"We hate finding bobbers because we prefer pulling our guests out alive."  This made me laugh 
The line was almost removed ;-)
That was my first reaction
I dislike rules. Sure they can help with writing techniques and help to establish a generic reader base. But just look at the writers that said to hell with what other people think and the way I’m ‘suppose’ to write, I’m going to write what I like and how I like to write it. So good on you Gregg for changing the POV to a different person. Down with rules. Go anarchy! Hehe. No one knows what's going on in your head and no one can really say how they think your character should act. Or should say or from who's point of view it should be done/said from. Of course, publishers and editors will disagree! And maybe even most of you will disagree? Oh and some examples of authors that go against the flow (river pun): Cormac McCarthy, No Country for Old Men, The Road, etc. Have a read of just the first few pages and you’ll see what I mean. Annie Proulx, Brokeback Mountain. JK Rowling, Harry Potter. P.S. If we didn’t have people like Gregg to mix things up and experiment we probably wouldn’t have the stories we have today and the many different styles and genres of today.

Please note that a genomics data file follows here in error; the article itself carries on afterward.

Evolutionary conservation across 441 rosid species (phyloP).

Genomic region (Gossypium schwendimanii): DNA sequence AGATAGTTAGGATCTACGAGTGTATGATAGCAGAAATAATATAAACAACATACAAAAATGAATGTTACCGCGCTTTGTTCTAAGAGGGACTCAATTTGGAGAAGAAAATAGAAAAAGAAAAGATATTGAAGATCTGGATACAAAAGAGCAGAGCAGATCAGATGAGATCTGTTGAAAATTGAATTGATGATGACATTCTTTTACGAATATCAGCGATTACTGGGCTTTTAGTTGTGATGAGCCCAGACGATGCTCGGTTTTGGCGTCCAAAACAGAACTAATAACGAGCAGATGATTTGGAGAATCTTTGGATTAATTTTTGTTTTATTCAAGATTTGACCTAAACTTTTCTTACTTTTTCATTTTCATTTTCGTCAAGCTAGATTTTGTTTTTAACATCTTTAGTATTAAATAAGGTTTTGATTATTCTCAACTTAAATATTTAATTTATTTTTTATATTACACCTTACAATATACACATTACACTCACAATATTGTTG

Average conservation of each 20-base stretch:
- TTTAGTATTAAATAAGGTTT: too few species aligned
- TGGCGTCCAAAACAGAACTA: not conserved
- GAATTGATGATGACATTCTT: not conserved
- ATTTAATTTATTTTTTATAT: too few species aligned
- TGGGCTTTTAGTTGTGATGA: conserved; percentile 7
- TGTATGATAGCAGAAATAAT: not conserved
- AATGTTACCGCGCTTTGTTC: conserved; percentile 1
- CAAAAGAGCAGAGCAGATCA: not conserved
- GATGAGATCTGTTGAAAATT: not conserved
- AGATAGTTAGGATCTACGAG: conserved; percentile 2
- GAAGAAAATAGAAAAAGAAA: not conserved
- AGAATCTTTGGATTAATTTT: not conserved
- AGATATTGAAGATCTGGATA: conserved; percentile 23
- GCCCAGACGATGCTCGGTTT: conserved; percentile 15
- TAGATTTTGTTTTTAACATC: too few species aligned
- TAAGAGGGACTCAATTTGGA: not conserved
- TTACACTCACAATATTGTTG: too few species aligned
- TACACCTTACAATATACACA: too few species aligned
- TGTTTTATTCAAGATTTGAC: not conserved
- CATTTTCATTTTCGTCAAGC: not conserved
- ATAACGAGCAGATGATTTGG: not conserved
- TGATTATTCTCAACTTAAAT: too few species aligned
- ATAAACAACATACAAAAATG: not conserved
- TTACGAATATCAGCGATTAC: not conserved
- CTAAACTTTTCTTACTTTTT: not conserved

whip-lash is the best option.
I thought the POV change was original and you shook things up by doing something that writers do not usually do.  I bet if there was suddenly a best seller out there that did it, you would see many writers mimicking the style.  Sometimes writers clutch so hard to 'rules' and marketing, that they forget what writing is really about.   Good chapter and I thought the way you connected and provided background for introducing the rescue team and Benson was well down. Now....its time to figure out if Artie will live or die. R/S J. Meeks